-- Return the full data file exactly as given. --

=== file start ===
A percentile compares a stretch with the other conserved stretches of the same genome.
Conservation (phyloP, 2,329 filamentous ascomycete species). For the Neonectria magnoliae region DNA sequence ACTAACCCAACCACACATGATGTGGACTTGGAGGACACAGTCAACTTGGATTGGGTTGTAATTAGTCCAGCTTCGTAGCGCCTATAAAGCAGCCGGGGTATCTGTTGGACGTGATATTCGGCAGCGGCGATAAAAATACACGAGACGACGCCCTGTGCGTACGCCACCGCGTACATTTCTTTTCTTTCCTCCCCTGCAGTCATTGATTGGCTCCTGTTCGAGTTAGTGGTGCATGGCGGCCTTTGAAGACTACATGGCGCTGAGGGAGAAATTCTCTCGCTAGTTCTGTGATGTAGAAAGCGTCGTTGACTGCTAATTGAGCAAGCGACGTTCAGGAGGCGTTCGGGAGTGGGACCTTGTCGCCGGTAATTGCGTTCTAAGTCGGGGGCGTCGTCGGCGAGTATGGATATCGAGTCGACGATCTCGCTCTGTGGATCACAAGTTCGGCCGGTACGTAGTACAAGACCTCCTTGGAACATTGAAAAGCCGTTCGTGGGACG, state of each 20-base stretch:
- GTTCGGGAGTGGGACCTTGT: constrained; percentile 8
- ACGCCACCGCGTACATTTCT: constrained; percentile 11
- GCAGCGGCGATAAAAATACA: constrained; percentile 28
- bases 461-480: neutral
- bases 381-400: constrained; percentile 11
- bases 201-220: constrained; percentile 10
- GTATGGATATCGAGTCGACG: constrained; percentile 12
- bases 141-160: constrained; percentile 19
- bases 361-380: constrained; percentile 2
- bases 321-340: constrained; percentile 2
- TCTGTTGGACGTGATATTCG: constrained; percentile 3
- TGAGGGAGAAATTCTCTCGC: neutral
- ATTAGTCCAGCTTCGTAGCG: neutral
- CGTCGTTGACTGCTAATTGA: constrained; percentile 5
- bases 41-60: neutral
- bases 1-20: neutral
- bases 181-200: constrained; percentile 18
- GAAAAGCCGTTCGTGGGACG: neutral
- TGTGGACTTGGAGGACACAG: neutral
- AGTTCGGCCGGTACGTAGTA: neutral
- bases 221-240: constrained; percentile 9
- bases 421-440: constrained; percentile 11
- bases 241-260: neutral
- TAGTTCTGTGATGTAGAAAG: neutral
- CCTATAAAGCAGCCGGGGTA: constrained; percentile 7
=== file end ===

A percentile compares a stretch with the other conserved stretches of the same genome.
Conservation (phyloP, 2,329 filamentous ascomycete species). For the Neonectria magnoliae region DNA sequence ACTAACCCAACCACACATGATGTGGACTTGGAGGACACAGTCAACTTGGATTGGGTTGTAATTAGTCCAGCTTCGTAGCGCCTATAAAGCAGCCGGGGTATCTGTTGGACGTGATATTCGGCAGCGGCGATAAAAATACACGAGACGACGCCCTGTGCGTACGCCACCGCGTACATTTCTTTTCTTTCCTCCCCTGCAGTCATTGATTGGCTCCTGTTCGAGTTAGTGGTGCATGGCGGCCTTTGAAGACTACATGGCGCTGAGGGAGAAATTCTCTCGCTAGTTCTGTGATGTAGAAAGCGTCGTTGACTGCTAATTGAGCAAGCGACGTTCAGGAGGCGTTCGGGAGTGGGACCTTGTCGCCGGTAATTGCGTTCTAAGTCGGGGGCGTCGTCGGCGAGTATGGATATCGAGTCGACGATCTCGCTCTGTGGATCACAAGTTCGGCCGGTACGTAGTACAAGACCTCCTTGGAACATTGAAAAGCCGTTCGTGGGACG, state of each 20-base stretch:
- GTTCGGGAGTGGGACCTTGT: constrained; percentile 8
- ACGCCACCGCGTACATTTCT: constrained; percentile 11
- GCAGCGGCGATAAAAATACA: constrained; percentile 28
- bases 461-480: neutral
- bases 381-400: constrained; percentile 11
- bases 201-220: constrained; percentile 10
- GTATGGATATCGAGTCGACG: constrained; percentile 12
- bases 141-160: constrained; percentile 19
- bases 361-380: constrained; percentile 2
- bases 321-340: constrained; percentile 2
- TCTGTTGGACGTGATATTCG: constrained; percentile 3
- TGAGGGAGAAATTCTCTCGC: neutral
- ATTAGTCCAGCTTCGTAGCG: neutral
- CGTCGTTGACTGCTAATTGA: constrained; percentile 5
- bases 41-60: neutral
- bases 1-20: neutral
- bases 181-200: constrained; percentile 18
- GAAAAGCCGTTCGTGGGACG: neutral
- TGTGGACTTGGAGGACACAG: neutral
- AGTTCGGCCGGTACGTAGTA: neutral
- bases 221-240: constrained; percentile 9
- bases 421-440: constrained; percentile 11
- bases 241-260: neutral
- TAGTTCTGTGATGTAGAAAG: neutral
- CCTATAAAGCAGCCGGGGTA: constrained; percentile 7